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What is ADHD and How Do You Manage It?

I have had a number of people asking about ADHD (attention deficit hyperactivity disorder).

Not surprising, really, since it is such a common concern.

So what is it, when should you be thinking about it, and what do you do about it?

First of all, just as I discussed in my article on Asperger’s, it is not particularly useful to think about it as an ‘it’.

Just as children range from short to tall, skinny to fat, so they also range from placid to hyperactive.

Since there is such a wide range, at what point to do start to say there is something ‘wrong’ with the child?

There are only two ways we can define “wrong”.

Either there is a clear, biological, problem that is qualitatively different from normal. Not just a matter of degree, but of something being broken or disordered (like asthmas is different from just being short of breath).

Or the degree of “abnormality” is so great that it causes problems of its own accord. Thus being too tall causes problems (hitting heads on door frames, joint and back problems, possibly). Being too fat causes problems (diabetes, heart problems, etc). And being too active causes problems (people don’t like the things you do!)

So, let’s look at these two types of definition. First, is there any evidence of something biological being “broken”?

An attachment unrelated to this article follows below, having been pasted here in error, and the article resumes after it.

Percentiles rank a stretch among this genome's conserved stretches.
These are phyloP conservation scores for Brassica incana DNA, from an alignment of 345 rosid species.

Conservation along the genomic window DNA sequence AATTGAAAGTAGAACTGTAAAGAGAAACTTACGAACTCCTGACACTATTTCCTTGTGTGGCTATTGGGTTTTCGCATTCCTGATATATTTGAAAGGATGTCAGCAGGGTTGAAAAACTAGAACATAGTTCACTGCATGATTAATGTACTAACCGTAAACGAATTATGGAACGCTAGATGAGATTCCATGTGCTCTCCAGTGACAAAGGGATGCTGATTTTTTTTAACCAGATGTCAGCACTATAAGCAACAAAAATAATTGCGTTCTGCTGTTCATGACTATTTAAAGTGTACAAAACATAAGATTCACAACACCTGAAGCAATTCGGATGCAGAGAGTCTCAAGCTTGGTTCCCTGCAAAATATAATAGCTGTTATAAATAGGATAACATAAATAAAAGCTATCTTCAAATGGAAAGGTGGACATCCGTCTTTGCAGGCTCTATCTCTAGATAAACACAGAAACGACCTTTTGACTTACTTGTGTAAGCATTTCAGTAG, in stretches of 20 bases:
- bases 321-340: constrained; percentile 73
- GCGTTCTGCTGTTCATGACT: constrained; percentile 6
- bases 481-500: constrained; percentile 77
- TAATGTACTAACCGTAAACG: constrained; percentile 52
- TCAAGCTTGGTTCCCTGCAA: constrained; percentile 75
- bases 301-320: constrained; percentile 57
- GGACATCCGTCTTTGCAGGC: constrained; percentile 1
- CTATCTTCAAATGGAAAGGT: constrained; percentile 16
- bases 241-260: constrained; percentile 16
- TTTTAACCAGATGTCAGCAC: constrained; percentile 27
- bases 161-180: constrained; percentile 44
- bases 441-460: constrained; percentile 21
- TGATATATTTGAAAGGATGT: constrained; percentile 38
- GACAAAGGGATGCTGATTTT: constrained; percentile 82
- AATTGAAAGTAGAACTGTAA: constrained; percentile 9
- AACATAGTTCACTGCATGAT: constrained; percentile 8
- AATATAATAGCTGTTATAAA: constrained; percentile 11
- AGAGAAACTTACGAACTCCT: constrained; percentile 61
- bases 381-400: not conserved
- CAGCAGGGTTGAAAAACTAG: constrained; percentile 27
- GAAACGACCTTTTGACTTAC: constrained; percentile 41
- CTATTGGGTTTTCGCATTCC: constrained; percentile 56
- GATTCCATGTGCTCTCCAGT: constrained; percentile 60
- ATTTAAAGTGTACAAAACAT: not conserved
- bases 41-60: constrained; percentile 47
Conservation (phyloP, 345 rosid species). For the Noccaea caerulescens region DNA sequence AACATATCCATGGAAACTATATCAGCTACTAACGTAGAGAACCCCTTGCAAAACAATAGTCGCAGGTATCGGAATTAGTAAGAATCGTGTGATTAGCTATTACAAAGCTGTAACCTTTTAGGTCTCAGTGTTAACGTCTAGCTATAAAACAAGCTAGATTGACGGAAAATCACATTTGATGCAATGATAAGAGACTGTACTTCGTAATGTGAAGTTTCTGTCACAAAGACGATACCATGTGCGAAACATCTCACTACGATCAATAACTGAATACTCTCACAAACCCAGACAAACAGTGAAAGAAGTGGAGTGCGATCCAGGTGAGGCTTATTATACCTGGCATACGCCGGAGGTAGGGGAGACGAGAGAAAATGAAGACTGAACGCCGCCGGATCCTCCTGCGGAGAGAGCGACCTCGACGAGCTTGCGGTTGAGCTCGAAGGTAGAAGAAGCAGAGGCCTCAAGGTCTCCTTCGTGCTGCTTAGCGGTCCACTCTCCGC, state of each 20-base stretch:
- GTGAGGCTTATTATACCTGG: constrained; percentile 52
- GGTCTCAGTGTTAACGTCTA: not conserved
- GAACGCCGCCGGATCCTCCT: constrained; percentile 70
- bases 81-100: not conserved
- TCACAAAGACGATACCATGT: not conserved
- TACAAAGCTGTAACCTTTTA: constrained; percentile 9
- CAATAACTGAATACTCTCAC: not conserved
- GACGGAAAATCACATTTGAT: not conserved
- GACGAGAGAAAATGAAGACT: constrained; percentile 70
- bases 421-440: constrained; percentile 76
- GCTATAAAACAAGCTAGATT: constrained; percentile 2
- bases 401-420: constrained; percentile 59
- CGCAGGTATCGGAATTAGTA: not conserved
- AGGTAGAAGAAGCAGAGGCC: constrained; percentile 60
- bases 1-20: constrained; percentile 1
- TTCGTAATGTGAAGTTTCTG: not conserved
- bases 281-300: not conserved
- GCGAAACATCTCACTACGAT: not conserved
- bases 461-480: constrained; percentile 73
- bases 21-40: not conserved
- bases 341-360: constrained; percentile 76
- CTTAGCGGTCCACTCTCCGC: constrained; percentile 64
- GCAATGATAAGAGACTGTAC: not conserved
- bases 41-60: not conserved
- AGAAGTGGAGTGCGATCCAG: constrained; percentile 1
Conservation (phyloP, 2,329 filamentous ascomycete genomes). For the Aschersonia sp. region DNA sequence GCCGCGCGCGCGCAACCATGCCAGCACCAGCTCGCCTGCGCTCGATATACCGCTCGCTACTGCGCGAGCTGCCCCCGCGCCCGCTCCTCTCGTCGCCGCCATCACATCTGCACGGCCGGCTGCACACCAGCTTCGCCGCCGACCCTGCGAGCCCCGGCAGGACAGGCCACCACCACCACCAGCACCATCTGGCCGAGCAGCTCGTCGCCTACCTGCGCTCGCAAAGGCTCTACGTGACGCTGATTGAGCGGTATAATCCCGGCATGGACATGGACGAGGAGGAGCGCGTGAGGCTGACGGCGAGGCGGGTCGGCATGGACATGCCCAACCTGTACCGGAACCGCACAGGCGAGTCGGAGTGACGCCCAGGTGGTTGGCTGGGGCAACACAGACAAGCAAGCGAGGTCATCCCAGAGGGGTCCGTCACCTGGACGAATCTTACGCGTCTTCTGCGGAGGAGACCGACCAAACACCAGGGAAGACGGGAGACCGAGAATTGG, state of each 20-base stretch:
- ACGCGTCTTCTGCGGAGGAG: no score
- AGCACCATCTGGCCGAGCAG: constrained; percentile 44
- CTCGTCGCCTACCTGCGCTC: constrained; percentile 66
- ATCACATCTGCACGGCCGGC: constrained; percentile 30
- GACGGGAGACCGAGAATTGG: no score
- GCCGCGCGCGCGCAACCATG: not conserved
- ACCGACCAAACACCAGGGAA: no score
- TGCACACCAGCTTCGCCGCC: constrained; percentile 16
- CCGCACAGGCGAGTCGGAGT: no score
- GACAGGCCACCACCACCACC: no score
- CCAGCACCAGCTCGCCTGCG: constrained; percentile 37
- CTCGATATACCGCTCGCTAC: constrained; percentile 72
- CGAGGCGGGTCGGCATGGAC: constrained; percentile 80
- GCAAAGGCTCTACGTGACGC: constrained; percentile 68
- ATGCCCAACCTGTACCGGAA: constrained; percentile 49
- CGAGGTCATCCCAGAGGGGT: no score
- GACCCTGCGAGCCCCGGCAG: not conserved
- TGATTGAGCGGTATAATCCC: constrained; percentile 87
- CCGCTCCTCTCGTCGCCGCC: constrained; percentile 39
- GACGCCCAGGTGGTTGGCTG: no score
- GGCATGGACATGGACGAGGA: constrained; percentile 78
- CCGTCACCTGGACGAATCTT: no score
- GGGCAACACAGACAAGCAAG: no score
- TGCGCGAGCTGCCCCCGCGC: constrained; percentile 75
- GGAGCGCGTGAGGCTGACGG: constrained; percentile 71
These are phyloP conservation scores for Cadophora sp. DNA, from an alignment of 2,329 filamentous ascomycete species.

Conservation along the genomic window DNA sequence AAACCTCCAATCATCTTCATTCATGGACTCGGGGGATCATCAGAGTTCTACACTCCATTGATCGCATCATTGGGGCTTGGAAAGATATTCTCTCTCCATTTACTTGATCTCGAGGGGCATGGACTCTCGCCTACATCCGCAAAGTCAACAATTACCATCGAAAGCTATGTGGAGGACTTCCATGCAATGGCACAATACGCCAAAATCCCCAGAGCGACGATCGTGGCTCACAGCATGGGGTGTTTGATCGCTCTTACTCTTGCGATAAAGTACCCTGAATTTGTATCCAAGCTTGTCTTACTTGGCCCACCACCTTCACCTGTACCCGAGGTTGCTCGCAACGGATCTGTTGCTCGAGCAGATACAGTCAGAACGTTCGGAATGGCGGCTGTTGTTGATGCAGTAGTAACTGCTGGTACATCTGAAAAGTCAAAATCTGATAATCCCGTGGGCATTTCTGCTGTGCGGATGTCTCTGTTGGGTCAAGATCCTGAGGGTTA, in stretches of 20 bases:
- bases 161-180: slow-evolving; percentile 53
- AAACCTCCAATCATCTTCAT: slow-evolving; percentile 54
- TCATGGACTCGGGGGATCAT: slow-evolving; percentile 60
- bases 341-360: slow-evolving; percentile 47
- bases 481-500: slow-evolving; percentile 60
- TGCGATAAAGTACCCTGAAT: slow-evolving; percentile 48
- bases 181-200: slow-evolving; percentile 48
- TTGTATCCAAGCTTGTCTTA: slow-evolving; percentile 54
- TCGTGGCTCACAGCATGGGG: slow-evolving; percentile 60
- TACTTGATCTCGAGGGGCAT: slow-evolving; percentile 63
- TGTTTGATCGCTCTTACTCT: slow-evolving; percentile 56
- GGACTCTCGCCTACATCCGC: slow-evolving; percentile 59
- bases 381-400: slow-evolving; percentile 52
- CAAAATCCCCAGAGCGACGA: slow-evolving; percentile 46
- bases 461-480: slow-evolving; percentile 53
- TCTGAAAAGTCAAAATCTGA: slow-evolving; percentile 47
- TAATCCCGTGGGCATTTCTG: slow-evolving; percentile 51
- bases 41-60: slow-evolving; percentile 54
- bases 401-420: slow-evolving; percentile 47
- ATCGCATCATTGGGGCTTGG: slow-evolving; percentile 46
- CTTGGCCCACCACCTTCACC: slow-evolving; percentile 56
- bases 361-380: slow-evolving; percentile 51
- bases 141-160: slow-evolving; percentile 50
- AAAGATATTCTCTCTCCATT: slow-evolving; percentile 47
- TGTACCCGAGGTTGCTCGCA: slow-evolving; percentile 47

That is a difficult question. There is evidence that hyperactive children have different brains than placid children. Just as there is evidence that tall people have longer bones than short people. There is even evidence that taxi drivers have different brains to non-taxi drivers. But that still does not answer the question as to whether there is something “broken”, or if it is again, just a matter of degree.

In the old days ADHD used to be called “minimal brain dysfunction” because people assumed there must be something wrong with the brain that they just hadn’t yet been able to identify. Many scientists still believe that.

Either way, it is actually pretty irrelevant, as we shall see when it comes to deciding what to do about it.

The second question is whether being hyperactive causes problems beyond that of placid children. The short answer is “yes”. And typically, the more “hyper” you are, the more trouble you get into.

So, at the extreme end of the scale, the kids that are really climbing the walls, it is pretty easy to say that they have a “disorder” and to give it a name such as ADHD.

But where is the line between normal and ADHD? Come to that, where is the line between normal and fat, between normal and too tall (or too short). And does it depend on whether you live among the 7ft Masai warriors, or the 4ft pygmies?